MDMA: Peace, Love, Unity and.. Death?

Love is in the air this summer. Well at least MDMA is…

Field Day, a Sydney music festival on New Years Day, reported a record number of 214 people arrested for drugs, including a woman with 75 ecstasy pills and another with 50. The night before six women were hospitalised after taking GHB and ecstasy, and 30 people charged with drug-related offences at Above & Beyond dance party in Sydney.

While it’s hard to say how much the increased arrests are due to a vigilant police presence, there is no argument that ecstasy is making a serious comeback.


The amount of MDMA seized by police has jumped by 1257 per cent in the past two years, which is insane! What’s more, the perceived decline in purity has halted, with impurity rates dropping from almost half in 2011 to just 27% in 2015.

This puts us in a tricky position. It means that people who actively seek out ecstasy can be more likely to get access to pure, unadulterated stuff. On the other hand, there’s a hell of a lot of synthesised chemical cousins – things like ‘bath salts,’ PMA and PMMA, the toxic ingredient in the Superman pills currently in the news, having caused four or more recent deaths in the UK (source.)

What’s so dangerous about the way the Australian media handles drugs is that it promotes mass hysteria, using scaremongering tactics to a point where almost all information we receive incites fear, ignorance and misinformation. The over-exaggeration, the “do it and you’ll die” ideology, leaves us without any semblance of a basis for which we can understand things like ‘safe’ use (hydration, moderation etc.) So rather than being aware of limits or being able to access information, we’ve got nothing.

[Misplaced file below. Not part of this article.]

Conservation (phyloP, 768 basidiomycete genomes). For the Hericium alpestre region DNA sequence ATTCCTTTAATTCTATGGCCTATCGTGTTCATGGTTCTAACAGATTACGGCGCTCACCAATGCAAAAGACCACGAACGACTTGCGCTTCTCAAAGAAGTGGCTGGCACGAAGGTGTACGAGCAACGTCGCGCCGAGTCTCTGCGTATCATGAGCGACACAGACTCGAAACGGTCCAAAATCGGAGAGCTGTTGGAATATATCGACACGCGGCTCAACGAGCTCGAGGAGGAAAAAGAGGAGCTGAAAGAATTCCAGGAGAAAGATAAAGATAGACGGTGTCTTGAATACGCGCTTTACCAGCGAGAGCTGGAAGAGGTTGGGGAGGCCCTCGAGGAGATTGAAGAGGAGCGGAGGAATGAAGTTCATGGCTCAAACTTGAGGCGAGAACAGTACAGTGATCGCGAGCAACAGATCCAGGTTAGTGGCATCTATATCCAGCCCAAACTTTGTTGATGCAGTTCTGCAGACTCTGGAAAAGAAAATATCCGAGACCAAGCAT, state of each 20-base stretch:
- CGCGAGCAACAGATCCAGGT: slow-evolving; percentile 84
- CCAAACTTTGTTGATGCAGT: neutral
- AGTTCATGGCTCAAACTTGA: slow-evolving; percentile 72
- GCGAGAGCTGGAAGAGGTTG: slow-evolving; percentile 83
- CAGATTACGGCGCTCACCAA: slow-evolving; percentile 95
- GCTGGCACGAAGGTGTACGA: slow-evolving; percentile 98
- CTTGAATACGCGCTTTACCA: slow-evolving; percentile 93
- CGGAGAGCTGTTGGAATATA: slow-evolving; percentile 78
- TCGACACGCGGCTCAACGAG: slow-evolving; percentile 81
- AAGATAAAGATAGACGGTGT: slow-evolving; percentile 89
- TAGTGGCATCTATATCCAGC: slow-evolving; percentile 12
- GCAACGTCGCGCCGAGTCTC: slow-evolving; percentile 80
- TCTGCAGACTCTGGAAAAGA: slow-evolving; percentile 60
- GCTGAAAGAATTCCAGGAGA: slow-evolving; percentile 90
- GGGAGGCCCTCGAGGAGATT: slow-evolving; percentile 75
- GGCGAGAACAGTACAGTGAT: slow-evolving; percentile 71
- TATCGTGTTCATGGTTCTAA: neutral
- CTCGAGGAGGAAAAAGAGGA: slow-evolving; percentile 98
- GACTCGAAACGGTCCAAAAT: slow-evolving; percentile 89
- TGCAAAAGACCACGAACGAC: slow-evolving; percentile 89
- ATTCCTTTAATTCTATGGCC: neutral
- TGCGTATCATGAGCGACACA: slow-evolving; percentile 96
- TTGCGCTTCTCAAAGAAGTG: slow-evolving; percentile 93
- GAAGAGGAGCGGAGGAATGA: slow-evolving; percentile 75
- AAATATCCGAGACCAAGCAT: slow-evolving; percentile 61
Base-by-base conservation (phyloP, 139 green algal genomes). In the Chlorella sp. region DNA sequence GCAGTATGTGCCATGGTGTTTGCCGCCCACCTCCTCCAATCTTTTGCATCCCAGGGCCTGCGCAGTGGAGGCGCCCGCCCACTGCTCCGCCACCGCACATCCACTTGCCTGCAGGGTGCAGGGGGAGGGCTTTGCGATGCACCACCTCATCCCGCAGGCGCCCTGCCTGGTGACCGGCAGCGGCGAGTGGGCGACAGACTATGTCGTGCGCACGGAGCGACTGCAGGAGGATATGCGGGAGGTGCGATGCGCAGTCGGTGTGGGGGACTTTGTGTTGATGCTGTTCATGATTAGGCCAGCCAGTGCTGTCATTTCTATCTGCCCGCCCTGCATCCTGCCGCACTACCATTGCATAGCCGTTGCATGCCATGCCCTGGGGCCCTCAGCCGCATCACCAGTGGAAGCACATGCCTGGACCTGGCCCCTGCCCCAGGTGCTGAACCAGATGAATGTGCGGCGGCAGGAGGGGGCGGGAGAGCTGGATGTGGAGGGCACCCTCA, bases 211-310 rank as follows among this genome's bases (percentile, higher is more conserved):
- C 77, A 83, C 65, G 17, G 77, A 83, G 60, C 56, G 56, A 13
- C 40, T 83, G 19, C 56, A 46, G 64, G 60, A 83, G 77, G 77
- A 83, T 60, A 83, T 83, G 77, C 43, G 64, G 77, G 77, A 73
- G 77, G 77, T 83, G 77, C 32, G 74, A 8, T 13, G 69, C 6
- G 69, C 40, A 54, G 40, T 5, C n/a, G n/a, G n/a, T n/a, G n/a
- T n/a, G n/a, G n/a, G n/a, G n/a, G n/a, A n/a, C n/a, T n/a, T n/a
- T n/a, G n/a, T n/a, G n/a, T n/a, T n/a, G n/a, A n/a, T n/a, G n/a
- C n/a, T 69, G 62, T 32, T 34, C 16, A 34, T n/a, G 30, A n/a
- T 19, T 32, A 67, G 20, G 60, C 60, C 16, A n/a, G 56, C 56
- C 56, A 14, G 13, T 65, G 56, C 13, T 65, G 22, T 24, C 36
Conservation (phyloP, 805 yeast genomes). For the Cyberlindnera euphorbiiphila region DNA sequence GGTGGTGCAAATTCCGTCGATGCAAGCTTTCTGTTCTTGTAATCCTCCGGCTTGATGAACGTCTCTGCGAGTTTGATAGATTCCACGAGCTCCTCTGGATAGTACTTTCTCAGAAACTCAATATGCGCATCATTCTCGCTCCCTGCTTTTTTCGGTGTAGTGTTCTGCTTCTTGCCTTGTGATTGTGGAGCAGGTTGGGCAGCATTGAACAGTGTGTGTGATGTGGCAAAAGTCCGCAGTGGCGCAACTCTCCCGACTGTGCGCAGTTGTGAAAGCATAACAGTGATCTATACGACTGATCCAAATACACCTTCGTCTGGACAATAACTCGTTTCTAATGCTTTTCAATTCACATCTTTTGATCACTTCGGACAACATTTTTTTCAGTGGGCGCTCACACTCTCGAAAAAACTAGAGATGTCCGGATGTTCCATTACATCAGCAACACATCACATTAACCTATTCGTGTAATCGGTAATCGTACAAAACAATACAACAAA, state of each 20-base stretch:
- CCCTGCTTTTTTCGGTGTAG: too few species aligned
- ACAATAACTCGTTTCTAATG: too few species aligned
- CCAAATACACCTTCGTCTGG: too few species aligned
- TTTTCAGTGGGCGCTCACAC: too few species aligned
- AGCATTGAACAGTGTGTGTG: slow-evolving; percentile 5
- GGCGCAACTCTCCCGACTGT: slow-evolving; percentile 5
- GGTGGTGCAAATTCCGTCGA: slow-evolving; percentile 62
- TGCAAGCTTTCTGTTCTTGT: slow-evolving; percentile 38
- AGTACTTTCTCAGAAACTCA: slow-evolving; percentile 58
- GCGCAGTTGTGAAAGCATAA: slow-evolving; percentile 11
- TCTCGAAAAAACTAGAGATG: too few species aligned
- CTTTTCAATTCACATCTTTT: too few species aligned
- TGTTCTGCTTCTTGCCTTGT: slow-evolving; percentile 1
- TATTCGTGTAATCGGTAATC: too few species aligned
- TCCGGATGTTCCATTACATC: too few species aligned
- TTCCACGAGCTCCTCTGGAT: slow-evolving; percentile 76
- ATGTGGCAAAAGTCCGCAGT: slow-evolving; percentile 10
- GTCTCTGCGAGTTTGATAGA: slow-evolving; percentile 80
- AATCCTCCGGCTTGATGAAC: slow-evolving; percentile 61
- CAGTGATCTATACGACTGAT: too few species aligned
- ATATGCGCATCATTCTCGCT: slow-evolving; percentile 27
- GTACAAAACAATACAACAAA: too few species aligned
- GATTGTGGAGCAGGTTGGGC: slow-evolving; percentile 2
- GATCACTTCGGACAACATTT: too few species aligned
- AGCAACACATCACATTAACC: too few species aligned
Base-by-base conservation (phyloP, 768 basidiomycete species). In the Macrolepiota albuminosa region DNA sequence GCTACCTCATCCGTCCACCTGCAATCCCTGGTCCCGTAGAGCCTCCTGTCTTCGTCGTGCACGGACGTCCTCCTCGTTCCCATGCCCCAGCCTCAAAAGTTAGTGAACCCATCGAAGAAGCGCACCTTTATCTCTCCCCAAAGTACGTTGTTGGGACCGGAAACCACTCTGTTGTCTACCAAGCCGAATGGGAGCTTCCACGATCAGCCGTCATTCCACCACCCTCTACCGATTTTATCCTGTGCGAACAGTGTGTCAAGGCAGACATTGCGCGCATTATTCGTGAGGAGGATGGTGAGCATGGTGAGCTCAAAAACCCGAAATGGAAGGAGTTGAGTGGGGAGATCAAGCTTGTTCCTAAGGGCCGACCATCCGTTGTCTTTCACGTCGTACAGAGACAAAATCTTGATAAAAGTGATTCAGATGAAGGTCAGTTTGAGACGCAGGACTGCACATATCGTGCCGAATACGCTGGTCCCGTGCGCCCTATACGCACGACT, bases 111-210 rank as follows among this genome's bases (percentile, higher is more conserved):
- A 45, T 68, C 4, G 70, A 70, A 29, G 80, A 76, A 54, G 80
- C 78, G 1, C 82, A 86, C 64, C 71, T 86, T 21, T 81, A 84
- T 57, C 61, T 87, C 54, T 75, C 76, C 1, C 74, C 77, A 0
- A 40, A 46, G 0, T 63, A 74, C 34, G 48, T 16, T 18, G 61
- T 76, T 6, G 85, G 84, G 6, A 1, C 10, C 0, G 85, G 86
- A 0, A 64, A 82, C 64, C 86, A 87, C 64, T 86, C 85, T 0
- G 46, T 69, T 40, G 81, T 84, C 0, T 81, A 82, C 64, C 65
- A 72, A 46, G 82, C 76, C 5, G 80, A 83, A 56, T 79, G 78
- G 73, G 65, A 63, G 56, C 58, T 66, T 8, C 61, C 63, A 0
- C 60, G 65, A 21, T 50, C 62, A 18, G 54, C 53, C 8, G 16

A poignant example of this was the horrific way that the media sensationalised the death of 19-year-old Georgina Bartter at Sydney’s Harbourlife this year. Dramatic headlines popped up all over social media about how such a young, beautiful girl had tragically passed away after overdosing.


A 26-year-old male also passed away at Falls Festival Byron Bay on December 31.

Most articles opted for the sensationalist route; choosing photos of Bartter looking dressed up for a night out, dissection whether she took one or one a half pills, or whether she mixed drugs, or was it allergies?

How can we be expected to respect the authority that is supposed to be the media, when we’re exposed to skewed, hyperbolised reporting?

Tony Abbott’s personal statement was actually more on the mark, though perhaps not in the way he intended. Abbott responded to the incident with his condolences, remarking “There is no safe way to use illegal drugs.” And while this is technically true – they are toxins, after all – it’s totally exacerbated by keeping substances underground, mixed with REALLY harmful stuff, and with no way of testing purity.

Despite the supposed increase in MDMA purity, it’s more likely that your pills contain a mix of methamphetamine, rat poison and toilet cleaner because they’re cheaper and easier to access.

The archaic mindset that we can solve the problem by simply removing the supply just doesn’t work.


Australia needs to take a look at what other countries are doing and follow suit. The decriminalisation of drugs is something we’ll almost certainly never see in Australia, despite the success of the system in countries like Portugal. Amsterdam uses a multi-angled approach to drug use that gives greater emphasis on the individual being able to decide on matters relating to their own health. They have a strong focus on educational measures, as well as health initiatives such as providing free testing of ecstasy pills.

The fact of the matter is this. People do, and will always use drugs, regardless of their legal status and toxicity. Our country needs to wake up to this. They need to look at the slowly increasing numbers of drug-related deaths – tainted drugs that is, drugs that weren’t what they were meant to be – and do something about it. At the very least, testing kits and booths should be made readily available at events and festivals. It’s saved lives in other countries, and it could well do the same here.

(With contributions from Lauren Ziegler)